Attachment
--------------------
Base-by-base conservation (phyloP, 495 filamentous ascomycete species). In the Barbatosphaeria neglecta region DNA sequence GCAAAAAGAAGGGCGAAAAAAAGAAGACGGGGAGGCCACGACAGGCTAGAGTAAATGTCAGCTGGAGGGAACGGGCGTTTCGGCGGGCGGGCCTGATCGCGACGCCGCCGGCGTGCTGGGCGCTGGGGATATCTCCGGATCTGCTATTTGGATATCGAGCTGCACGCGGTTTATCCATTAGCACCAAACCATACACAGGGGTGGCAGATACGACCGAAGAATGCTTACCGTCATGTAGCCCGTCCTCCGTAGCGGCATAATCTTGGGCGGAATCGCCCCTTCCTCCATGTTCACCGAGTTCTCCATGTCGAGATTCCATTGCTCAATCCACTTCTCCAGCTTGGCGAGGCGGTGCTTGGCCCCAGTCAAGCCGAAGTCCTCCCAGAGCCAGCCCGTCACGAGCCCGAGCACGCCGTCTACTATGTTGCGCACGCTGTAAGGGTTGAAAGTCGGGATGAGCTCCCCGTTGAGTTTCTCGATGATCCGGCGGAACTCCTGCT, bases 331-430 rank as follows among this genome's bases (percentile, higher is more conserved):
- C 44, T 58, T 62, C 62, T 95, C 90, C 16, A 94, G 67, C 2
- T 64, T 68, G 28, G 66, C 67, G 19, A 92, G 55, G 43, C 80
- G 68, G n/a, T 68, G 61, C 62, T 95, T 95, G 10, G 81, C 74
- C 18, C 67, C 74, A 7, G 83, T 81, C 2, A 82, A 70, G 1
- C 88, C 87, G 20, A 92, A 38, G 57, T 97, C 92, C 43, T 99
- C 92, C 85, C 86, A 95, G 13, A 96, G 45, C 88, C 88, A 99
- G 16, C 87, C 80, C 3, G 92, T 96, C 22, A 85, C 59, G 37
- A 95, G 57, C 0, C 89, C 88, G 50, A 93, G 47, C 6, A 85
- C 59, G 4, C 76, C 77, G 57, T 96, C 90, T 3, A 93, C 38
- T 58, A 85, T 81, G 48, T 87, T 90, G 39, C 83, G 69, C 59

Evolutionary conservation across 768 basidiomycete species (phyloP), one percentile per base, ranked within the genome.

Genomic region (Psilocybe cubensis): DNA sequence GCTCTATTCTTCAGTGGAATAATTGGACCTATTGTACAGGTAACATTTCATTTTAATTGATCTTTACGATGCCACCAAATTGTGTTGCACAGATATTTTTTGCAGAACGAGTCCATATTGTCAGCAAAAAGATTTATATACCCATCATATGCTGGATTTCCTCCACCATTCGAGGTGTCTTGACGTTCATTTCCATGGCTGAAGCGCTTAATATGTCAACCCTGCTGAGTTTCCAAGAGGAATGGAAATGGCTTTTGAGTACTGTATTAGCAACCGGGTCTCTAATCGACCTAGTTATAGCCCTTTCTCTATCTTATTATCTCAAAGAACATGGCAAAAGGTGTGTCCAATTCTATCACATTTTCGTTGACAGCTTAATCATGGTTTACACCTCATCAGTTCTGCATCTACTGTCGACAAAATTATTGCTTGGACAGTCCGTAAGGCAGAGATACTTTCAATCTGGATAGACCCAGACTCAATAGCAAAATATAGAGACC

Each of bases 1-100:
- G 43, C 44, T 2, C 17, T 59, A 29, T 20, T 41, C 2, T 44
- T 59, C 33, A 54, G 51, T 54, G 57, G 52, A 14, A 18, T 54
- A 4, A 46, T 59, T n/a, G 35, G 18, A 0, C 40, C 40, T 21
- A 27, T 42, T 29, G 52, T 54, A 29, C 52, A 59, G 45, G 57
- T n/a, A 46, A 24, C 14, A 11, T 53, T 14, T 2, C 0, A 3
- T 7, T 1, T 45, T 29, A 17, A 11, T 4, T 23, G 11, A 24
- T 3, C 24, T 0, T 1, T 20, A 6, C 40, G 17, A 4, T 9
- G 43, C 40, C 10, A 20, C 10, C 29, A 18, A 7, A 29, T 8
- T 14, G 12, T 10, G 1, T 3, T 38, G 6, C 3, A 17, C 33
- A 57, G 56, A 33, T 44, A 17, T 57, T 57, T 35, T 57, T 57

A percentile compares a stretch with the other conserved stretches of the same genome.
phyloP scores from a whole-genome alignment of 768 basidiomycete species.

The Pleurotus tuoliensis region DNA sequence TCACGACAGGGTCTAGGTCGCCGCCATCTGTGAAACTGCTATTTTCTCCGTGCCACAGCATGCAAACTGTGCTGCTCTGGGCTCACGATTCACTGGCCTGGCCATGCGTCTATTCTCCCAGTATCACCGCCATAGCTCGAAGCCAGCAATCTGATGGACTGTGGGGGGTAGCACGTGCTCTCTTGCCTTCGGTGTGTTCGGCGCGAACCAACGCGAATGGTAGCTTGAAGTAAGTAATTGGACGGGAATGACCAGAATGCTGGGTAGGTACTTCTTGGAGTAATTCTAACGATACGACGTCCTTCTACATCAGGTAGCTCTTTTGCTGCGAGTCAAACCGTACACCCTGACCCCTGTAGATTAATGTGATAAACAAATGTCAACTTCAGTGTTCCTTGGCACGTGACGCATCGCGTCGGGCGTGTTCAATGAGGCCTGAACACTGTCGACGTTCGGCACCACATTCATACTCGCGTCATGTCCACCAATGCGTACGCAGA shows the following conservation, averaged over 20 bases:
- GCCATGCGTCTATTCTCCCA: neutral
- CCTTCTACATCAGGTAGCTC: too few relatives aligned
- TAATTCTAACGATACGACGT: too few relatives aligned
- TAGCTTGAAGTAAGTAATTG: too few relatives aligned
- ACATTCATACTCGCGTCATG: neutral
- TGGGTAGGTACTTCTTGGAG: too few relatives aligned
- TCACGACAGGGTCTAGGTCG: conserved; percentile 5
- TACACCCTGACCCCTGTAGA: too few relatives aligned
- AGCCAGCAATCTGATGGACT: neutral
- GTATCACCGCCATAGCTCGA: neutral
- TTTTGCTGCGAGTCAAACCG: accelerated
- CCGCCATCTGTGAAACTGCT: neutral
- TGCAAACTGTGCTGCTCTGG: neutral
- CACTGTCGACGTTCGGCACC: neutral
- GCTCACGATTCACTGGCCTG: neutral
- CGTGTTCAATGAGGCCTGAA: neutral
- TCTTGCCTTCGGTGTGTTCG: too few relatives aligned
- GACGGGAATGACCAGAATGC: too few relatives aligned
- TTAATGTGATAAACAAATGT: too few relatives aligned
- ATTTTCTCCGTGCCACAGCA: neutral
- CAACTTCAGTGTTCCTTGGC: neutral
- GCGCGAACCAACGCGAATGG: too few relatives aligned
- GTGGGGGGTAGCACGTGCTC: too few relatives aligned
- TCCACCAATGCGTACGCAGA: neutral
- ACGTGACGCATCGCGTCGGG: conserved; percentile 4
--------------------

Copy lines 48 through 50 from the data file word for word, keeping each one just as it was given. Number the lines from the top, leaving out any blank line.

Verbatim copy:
- CAACTTCAGTGTTCCTTGGC: neutral
- GCGCGAACCAACGCGAATGG: too few relatives aligned
- GTGGGGGGTAGCACGTGCTC: too few relatives aligned